The developers of Triton, a recently discovered piece of malware designed to target industrial control systems (ICS), reverse engineered a legitimate file in an effort to understand how the targeted devices work. Triton, also known as Trisis and HatMan, was discovered in August 2017 after a threat group linked by some to Iran used it against a critical infrastructure organization in the Middle East. The malware targets Schneider Electric's Triconex Safety Instrumented System (SIS) controllers, which use the proprietary TriStation network protocol.
The malware leveraged a zero-day vulnerability affecting older versions of the product. FireEye's Advanced Practices Team has conducted a detailed analysis of the threat, which it describes as a malware framework, in an effort to determine when and how it was created. The TriStation protocol is designed for communications between PCs (e.g. engineering workstations) and Triconex controllers.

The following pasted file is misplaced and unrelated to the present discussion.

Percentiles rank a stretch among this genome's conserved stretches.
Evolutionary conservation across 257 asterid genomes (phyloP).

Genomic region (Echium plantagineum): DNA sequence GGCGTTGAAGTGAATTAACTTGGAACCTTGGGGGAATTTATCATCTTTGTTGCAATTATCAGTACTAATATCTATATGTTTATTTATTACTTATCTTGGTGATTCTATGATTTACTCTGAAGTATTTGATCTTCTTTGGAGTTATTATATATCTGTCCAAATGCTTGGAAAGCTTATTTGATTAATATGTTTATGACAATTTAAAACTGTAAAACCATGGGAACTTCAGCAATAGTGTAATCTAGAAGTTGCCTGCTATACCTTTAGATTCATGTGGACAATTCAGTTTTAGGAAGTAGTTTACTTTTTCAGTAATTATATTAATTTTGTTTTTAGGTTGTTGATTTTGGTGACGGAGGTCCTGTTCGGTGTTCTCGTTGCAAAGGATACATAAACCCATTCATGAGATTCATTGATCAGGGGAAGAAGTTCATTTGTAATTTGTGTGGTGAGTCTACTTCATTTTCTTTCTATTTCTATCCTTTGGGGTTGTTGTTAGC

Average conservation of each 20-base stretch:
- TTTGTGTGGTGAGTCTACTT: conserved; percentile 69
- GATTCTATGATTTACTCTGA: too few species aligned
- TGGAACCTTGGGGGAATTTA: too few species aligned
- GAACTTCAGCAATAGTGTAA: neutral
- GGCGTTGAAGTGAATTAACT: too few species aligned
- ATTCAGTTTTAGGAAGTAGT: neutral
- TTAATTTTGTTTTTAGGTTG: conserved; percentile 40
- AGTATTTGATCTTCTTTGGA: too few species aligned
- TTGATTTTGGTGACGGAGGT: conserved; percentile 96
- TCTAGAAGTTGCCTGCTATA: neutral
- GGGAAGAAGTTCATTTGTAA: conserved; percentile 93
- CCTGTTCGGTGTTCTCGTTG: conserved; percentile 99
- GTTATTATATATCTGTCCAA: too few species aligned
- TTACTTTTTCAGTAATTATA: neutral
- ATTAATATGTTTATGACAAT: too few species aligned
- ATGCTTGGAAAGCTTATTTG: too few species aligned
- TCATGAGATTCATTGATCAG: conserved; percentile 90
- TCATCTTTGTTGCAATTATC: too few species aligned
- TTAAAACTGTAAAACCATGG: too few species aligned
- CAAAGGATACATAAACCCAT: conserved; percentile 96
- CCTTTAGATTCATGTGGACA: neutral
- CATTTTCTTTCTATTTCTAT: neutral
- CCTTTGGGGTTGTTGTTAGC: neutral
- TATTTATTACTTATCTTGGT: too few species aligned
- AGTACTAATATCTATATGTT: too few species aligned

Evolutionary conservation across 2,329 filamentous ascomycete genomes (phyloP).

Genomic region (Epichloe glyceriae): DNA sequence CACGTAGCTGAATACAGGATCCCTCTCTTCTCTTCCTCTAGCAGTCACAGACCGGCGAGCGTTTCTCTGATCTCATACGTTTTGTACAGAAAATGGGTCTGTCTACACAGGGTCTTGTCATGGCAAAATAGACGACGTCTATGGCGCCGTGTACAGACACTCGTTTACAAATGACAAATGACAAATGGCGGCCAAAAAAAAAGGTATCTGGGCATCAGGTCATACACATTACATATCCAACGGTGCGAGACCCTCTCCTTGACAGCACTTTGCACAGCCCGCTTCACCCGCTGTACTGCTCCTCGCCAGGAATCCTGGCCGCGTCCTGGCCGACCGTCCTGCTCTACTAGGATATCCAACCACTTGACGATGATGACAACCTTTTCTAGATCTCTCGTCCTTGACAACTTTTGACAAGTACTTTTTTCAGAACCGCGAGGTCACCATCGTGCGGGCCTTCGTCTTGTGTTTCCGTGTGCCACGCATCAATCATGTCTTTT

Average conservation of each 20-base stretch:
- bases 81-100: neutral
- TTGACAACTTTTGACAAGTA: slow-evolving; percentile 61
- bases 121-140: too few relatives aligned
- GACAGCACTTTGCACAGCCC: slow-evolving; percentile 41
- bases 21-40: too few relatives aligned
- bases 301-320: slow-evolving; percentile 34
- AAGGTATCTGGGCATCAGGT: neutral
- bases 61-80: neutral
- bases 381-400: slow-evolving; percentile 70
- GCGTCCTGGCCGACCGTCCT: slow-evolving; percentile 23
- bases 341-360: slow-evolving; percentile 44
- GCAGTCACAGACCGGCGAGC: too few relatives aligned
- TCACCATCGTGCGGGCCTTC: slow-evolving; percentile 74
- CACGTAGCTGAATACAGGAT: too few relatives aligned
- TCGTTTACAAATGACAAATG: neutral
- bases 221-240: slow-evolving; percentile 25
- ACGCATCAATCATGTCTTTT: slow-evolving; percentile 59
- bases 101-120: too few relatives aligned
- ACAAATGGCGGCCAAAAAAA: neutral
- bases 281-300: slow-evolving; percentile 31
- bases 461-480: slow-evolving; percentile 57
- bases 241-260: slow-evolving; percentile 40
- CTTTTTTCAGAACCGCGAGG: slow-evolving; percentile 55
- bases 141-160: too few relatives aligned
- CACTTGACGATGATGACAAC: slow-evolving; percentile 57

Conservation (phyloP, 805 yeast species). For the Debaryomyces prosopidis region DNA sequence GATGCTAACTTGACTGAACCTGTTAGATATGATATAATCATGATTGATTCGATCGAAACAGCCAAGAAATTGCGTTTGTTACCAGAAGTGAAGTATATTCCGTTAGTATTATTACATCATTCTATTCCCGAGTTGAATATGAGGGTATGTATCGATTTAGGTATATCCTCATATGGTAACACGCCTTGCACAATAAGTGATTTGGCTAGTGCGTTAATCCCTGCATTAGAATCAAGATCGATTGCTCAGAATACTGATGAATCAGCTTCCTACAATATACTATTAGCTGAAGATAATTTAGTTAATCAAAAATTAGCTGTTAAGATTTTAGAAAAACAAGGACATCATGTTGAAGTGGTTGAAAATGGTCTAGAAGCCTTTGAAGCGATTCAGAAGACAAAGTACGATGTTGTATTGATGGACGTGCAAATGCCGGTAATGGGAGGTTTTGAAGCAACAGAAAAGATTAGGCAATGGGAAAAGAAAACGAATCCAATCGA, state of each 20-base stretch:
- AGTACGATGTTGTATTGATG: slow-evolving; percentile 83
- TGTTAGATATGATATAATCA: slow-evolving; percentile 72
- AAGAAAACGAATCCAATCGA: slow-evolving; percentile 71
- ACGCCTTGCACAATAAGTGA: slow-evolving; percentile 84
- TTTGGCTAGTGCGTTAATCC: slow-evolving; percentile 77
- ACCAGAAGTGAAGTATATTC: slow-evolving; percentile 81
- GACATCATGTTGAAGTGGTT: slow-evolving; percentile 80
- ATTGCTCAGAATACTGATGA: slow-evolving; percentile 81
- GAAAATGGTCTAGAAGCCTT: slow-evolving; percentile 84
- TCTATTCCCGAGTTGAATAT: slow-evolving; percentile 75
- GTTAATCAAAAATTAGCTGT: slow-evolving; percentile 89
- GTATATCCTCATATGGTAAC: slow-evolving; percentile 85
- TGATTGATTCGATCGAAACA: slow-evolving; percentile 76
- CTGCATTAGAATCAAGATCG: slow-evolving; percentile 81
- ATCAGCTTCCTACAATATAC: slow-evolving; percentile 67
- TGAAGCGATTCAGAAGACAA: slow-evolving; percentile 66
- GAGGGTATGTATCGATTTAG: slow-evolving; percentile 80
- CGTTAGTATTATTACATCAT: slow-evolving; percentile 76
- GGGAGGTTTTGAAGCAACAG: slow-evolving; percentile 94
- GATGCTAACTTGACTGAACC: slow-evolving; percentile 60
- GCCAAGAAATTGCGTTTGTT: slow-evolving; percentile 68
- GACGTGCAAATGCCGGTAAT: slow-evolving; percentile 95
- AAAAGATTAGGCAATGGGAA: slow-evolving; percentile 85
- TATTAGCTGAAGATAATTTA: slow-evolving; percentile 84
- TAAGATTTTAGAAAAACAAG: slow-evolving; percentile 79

With no public documentation available, the protocol is not easy to understand, but it has been implemented by Schneider through the TriStation 1131 software suite. It's unclear how the attackers obtained the hardware and software they used to test the malware. They may have purchased it or borrowed it from a government-owned utility.
The software could have also been stolen from ICS companies or other organizations that use Triconex controllers. FireEye believes, however, that the malware developers did not build the TriStation communications component from the ground up. The company's analysis suggests that the hackers copied code from legitimate libraries.
Specifically, researchers discovered significant similarities between the code found in the malware and code in a legitimate TriStation software file named "tr1com40.dll." While reverse engineering the legitimate DLL file may have helped them understand how TriStation works, the code in the malware suggests it did not answer all their questions. This may have led to the problems experienced by the threat group during its attack on the critical infrastructure organization.
Triton was discovered after it accidentally caused SIS controllers to initiate a safe shutdown. Experts believe the attackers had been conducting tests, trying to determine how they could cause physical damage. Learn More at SecurityWeek's 2018 ICS Cyber Security Conference